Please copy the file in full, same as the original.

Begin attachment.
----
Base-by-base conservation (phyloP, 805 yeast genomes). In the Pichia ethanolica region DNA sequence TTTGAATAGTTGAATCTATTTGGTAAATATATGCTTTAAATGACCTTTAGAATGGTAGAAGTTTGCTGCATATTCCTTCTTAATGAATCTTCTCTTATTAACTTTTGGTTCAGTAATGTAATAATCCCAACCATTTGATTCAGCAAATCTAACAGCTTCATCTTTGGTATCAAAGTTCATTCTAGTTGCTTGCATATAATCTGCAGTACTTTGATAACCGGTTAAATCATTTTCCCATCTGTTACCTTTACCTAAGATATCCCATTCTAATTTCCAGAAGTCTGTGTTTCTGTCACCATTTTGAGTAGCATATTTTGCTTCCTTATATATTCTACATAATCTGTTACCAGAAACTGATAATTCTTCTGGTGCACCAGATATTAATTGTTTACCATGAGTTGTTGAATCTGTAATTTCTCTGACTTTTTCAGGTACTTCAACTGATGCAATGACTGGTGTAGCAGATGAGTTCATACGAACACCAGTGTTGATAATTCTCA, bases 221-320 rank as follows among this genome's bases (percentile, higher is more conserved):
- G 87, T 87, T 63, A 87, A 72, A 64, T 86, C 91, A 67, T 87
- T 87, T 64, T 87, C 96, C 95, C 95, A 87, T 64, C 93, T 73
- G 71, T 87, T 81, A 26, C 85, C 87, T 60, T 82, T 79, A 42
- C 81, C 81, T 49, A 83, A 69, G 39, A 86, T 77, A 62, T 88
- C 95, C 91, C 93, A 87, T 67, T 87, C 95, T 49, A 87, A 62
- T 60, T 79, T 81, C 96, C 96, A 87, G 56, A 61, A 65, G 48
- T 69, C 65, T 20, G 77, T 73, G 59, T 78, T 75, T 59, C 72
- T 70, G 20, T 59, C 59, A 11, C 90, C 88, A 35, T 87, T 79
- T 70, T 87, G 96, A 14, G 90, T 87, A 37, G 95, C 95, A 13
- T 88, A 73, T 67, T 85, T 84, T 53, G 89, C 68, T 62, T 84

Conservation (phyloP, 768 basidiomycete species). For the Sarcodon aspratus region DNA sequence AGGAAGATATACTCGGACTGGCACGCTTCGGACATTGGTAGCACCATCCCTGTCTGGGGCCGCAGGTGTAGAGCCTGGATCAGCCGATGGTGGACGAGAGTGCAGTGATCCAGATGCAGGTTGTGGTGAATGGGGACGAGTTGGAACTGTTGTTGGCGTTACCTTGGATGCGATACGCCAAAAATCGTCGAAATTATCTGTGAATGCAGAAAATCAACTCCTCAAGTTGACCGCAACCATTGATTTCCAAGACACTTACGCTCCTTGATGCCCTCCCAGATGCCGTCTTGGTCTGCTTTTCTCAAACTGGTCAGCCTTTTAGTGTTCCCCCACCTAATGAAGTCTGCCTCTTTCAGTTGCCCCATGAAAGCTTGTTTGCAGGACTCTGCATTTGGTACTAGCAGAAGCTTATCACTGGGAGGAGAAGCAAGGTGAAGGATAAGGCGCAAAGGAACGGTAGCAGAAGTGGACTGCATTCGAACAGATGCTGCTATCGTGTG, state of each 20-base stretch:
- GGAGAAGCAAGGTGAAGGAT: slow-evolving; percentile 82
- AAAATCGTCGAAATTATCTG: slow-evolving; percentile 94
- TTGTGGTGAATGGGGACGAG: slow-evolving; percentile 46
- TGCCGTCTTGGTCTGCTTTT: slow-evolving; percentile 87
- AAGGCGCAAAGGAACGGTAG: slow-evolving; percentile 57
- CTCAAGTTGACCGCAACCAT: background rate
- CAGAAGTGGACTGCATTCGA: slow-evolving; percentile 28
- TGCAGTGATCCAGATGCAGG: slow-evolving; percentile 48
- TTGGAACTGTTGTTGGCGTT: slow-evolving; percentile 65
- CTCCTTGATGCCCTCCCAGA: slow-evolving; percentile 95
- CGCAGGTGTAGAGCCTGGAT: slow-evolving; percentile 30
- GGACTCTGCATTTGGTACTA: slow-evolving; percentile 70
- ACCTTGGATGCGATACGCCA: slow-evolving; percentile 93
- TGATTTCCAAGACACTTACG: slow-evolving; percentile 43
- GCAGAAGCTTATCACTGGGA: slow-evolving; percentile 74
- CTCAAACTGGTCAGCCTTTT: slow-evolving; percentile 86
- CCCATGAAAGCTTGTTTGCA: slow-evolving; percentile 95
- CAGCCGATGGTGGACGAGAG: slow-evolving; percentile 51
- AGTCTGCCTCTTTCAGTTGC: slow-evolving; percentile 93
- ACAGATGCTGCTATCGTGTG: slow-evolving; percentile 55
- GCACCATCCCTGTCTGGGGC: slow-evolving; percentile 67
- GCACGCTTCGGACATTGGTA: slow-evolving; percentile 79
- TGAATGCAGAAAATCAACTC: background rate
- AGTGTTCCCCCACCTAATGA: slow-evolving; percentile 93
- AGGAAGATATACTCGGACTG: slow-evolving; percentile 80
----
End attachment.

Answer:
Base-by-base conservation (phyloP, 805 yeast genomes). In the Pichia ethanolica region DNA sequence TTTGAATAGTTGAATCTATTTGGTAAATATATGCTTTAAATGACCTTTAGAATGGTAGAAGTTTGCTGCATATTCCTTCTTAATGAATCTTCTCTTATTAACTTTTGGTTCAGTAATGTAATAATCCCAACCATTTGATTCAGCAAATCTAACAGCTTCATCTTTGGTATCAAAGTTCATTCTAGTTGCTTGCATATAATCTGCAGTACTTTGATAACCGGTTAAATCATTTTCCCATCTGTTACCTTTACCTAAGATATCCCATTCTAATTTCCAGAAGTCTGTGTTTCTGTCACCATTTTGAGTAGCATATTTTGCTTCCTTATATATTCTACATAATCTGTTACCAGAAACTGATAATTCTTCTGGTGCACCAGATATTAATTGTTTACCATGAGTTGTTGAATCTGTAATTTCTCTGACTTTTTCAGGTACTTCAACTGATGCAATGACTGGTGTAGCAGATGAGTTCATACGAACACCAGTGTTGATAATTCTCA, bases 221-320 rank as follows among this genome's bases (percentile, higher is more conserved):
- G 87, T 87, T 63, A 87, A 72, A 64, T 86, C 91, A 67, T 87
- T 87, T 64, T 87, C 96, C 95, C 95, A 87, T 64, C 93, T 73
- G 71, T 87, T 81, A 26, C 85, C 87, T 60, T 82, T 79, A 42
- C 81, C 81, T 49, A 83, A 69, G 39, A 86, T 77, A 62, T 88
- C 95, C 91, C 93, A 87, T 67, T 87, C 95, T 49, A 87, A 62
- T 60, T 79, T 81, C 96, C 96, A 87, G 56, A 61, A 65, G 48
- T 69, C 65, T 20, G 77, T 73, G 59, T 78, T 75, T 59, C 72
- T 70, G 20, T 59, C 59, A 11, C 90, C 88, A 35, T 87, T 79
- T 70, T 87, G 96, A 14, G 90, T 87, A 37, G 95, C 95, A 13
- T 88, A 73, T 67, T 85, T 84, T 53, G 89, C 68, T 62, T 84

Conservation (phyloP, 768 basidiomycete species). For the Sarcodon aspratus region DNA sequence AGGAAGATATACTCGGACTGGCACGCTTCGGACATTGGTAGCACCATCCCTGTCTGGGGCCGCAGGTGTAGAGCCTGGATCAGCCGATGGTGGACGAGAGTGCAGTGATCCAGATGCAGGTTGTGGTGAATGGGGACGAGTTGGAACTGTTGTTGGCGTTACCTTGGATGCGATACGCCAAAAATCGTCGAAATTATCTGTGAATGCAGAAAATCAACTCCTCAAGTTGACCGCAACCATTGATTTCCAAGACACTTACGCTCCTTGATGCCCTCCCAGATGCCGTCTTGGTCTGCTTTTCTCAAACTGGTCAGCCTTTTAGTGTTCCCCCACCTAATGAAGTCTGCCTCTTTCAGTTGCCCCATGAAAGCTTGTTTGCAGGACTCTGCATTTGGTACTAGCAGAAGCTTATCACTGGGAGGAGAAGCAAGGTGAAGGATAAGGCGCAAAGGAACGGTAGCAGAAGTGGACTGCATTCGAACAGATGCTGCTATCGTGTG, state of each 20-base stretch:
- GGAGAAGCAAGGTGAAGGAT: slow-evolving; percentile 82
- AAAATCGTCGAAATTATCTG: slow-evolving; percentile 94
- TTGTGGTGAATGGGGACGAG: slow-evolving; percentile 46
- TGCCGTCTTGGTCTGCTTTT: slow-evolving; percentile 87
- AAGGCGCAAAGGAACGGTAG: slow-evolving; percentile 57
- CTCAAGTTGACCGCAACCAT: background rate
- CAGAAGTGGACTGCATTCGA: slow-evolving; percentile 28
- TGCAGTGATCCAGATGCAGG: slow-evolving; percentile 48
- TTGGAACTGTTGTTGGCGTT: slow-evolving; percentile 65
- CTCCTTGATGCCCTCCCAGA: slow-evolving; percentile 95
- CGCAGGTGTAGAGCCTGGAT: slow-evolving; percentile 30
- GGACTCTGCATTTGGTACTA: slow-evolving; percentile 70
- ACCTTGGATGCGATACGCCA: slow-evolving; percentile 93
- TGATTTCCAAGACACTTACG: slow-evolving; percentile 43
- GCAGAAGCTTATCACTGGGA: slow-evolving; percentile 74
- CTCAAACTGGTCAGCCTTTT: slow-evolving; percentile 86
- CCCATGAAAGCTTGTTTGCA: slow-evolving; percentile 95
- CAGCCGATGGTGGACGAGAG: slow-evolving; percentile 51
- AGTCTGCCTCTTTCAGTTGC: slow-evolving; percentile 93
- ACAGATGCTGCTATCGTGTG: slow-evolving; percentile 55
- GCACCATCCCTGTCTGGGGC: slow-evolving; percentile 67
- GCACGCTTCGGACATTGGTA: slow-evolving; percentile 79
- TGAATGCAGAAAATCAACTC: background rate
- AGTGTTCCCCCACCTAATGA: slow-evolving; percentile 93
- AGGAAGATATACTCGGACTG: slow-evolving; percentile 80